WINTHROP — Many around town don’t know that the state’s clearinghouse for disability cases under Social Security is housed in a low-profile office here off U.S. Route 202.

However, its closure under the federal government’s shutdown could mean delays for many in Maine struggling to get by as they seek disability benefits, a local attorney who handles those cases said Tuesday.

A news release from Gov. Paul LePage’s office on Monday said 52 employees of the state-run, federally funded Disability Determination Services were laid off temporarily because of the shutdown.

LePage called the closure of the office, which vets disability cases for the Social Security Administration, “one of the many difficult situations” the state faces under the shutdown.

The office is busy: In 2011, about 62,000 Mainers ages 18 to 64 received disability benefits. That made up 7.4 percent of the state’s population that year, fifth-most in the nation behind West Virginia, Arkansas, Alabama and Mississippi.

To be eligible for disability, people must not be able to work because of physical or mental impairments that are either expected to last longer than 12 months or to result in death.


Steve O’Donnell, a lawyer who handles disability cases for his Augusta firm, Goodspeed & O’Donnell, said 50 of his cases are held up by the shutdown. Statewide, there could be 1,000, he estimated.

O’Donnell said when disability applications are completed, the nine local Social Security offices in Maine send cases to Winthrop, where officials examine them. Employees may look at records from doctors and counselors and arrange for evaluations of those looking for benefits, he said.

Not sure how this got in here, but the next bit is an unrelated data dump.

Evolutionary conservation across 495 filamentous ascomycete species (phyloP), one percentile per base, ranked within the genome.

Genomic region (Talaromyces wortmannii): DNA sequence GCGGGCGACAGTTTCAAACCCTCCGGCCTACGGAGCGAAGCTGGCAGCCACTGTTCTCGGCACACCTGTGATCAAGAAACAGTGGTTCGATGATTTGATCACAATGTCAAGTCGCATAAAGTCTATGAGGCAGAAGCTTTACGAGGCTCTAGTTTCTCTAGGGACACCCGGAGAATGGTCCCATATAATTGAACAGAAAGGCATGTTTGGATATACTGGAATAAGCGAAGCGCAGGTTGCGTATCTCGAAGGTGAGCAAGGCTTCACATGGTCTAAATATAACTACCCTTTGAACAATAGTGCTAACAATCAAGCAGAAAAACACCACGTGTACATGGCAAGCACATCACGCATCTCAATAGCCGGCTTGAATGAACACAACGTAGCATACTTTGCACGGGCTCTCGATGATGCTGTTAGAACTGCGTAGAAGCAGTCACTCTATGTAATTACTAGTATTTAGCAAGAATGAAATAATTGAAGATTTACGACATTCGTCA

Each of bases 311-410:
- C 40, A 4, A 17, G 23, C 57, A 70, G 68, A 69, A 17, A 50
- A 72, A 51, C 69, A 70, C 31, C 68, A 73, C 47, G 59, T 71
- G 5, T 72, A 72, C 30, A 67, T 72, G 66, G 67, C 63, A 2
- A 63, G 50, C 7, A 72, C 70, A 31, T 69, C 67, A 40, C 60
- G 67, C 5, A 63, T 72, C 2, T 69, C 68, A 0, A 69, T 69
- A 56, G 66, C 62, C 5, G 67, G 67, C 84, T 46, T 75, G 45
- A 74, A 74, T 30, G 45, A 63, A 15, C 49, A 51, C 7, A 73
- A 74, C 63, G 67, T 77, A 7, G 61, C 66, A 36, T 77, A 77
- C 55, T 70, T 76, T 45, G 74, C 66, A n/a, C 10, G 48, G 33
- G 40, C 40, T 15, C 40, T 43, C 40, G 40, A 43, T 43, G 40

If the Disability Determination Services denies a claim, O’Donnell said claimants can ask for reconsideration, in which different staffers evaluate their situation. That means two levels of cases, initial and second-run, are held up under the shutdown.

“It’s going to be a hardship for a lot of people who are waiting to see if they’re going to get disability benefits and not working and have no income coming in,” O’Donnell said.

The building itself is hard to find. Jeffrey Woolston, Winthrop’s town manager, said he didn’t know where it was. He ended up pointing a reporter and photographer to the Carleton Mills Building off of U.S. Route 202, where he said it might be.

It’s there, between NotifyMD, a health care call center, and an office of TexTech Industries, a company that makes high-performance textiles.


A group of NotifyMD employees on a break outside the building said they didn’t know people who worked for the state there. The parking lot directly in front of the state’s portion of the building was empty.

“When our folks started coming in today, they’re like, ‘Where is everyone?’” said Karen Lucarelli, of Fayette, who works at NotifyMD.

The federal government shutdown began last week when Congress failed to pass a budget to keep all parts of the government running.

The House of Representatives is controlled by Republicans and the Senate by Democrats, making the impasse difficult to break.

O’Donnell, the Augusta lawyer, said that makes it hard to give his clients waiting for decisions on disability benefits “any clear guidance about what’s going to happen.”

“I don’t think this impasse is near resolution,” he said.

Michael Shepherd — 370-7652
[email protected]

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